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Merkel's sweeping victory in state election dims 'Schultz effect'

Xinhua | Updated: 2017-03-28 09:39

Merkel, seeking a fourth term in September, is facing a close race with SDP candidate Martin Schulz, the former president of the European Parliament. This election was the first since he was named as candidate. An Infratest dimap voter intention poll on Friday had both parties neck-and-neck at 32 percent. His success in the polls has been called the "Schultz effect."

Deustche Welle quoted Schulz's reaction to the result in Saarland as saying "getting a goal does not mean the match is over."

The Left Party took 12.9 percent of the vote, Alternative for Germany 6.2 percent and the Greens 4.5 percent, short of the 5-percent threshold required to hold seats in the parliament.

This outcome calls into question voters' appetite for a so-called r2g governing coalition, or a red, red, green alliance of the SDP, Left, and Green parties. However, the small state may not be representative of the 62 million voters nationwide.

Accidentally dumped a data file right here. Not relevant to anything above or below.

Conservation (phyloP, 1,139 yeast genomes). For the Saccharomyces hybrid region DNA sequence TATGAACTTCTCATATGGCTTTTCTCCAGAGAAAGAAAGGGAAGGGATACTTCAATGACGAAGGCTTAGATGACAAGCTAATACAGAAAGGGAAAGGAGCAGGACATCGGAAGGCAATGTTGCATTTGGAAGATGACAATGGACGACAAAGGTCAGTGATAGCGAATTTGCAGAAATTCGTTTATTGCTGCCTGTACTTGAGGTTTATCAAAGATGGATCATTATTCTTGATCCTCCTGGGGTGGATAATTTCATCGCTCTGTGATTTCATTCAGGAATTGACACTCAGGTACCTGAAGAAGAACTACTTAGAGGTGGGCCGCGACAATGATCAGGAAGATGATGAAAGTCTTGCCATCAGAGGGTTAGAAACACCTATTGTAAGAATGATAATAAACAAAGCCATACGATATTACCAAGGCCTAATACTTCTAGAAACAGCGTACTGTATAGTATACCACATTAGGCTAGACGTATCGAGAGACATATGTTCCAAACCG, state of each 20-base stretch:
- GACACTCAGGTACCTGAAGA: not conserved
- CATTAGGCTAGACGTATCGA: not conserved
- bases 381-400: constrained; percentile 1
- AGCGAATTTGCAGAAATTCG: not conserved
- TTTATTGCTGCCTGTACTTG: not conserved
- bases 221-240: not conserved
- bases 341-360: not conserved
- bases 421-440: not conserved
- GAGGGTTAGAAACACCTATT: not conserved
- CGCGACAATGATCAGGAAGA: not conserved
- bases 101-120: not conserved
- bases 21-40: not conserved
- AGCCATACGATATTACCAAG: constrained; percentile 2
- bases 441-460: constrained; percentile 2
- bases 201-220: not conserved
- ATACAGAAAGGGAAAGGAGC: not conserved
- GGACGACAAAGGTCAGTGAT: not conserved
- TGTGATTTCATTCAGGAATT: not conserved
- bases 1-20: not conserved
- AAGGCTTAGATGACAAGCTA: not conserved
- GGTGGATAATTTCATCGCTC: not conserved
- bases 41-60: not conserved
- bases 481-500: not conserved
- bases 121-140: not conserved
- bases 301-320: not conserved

Political sentiment as tracked by Infratest dimap's ARD-DeutschlandTrend points to high levels of satisfaction in Saarland. Some 85 percent rated their personal economic situation as good and, in the face of a campaign in which Schulz has put justice center stage, 60 percent feel the country is fair (the highest score ever recorded before a state parliament election).

Nevertheless, 64 percent believe he has brought "visible differences" between the CDU and SDP, 72 percent think it is good he is seeking to "correct" the SPD's labor market policy, and 76 percent rate positively the "fresh air" he has blown into German politics.

Voter sentiment towards the federal election will be further illustrated by state elections in Schleswig-Holstein on May 7 and North Rhine-Westphalia (with its 13 million voters) on May 14.

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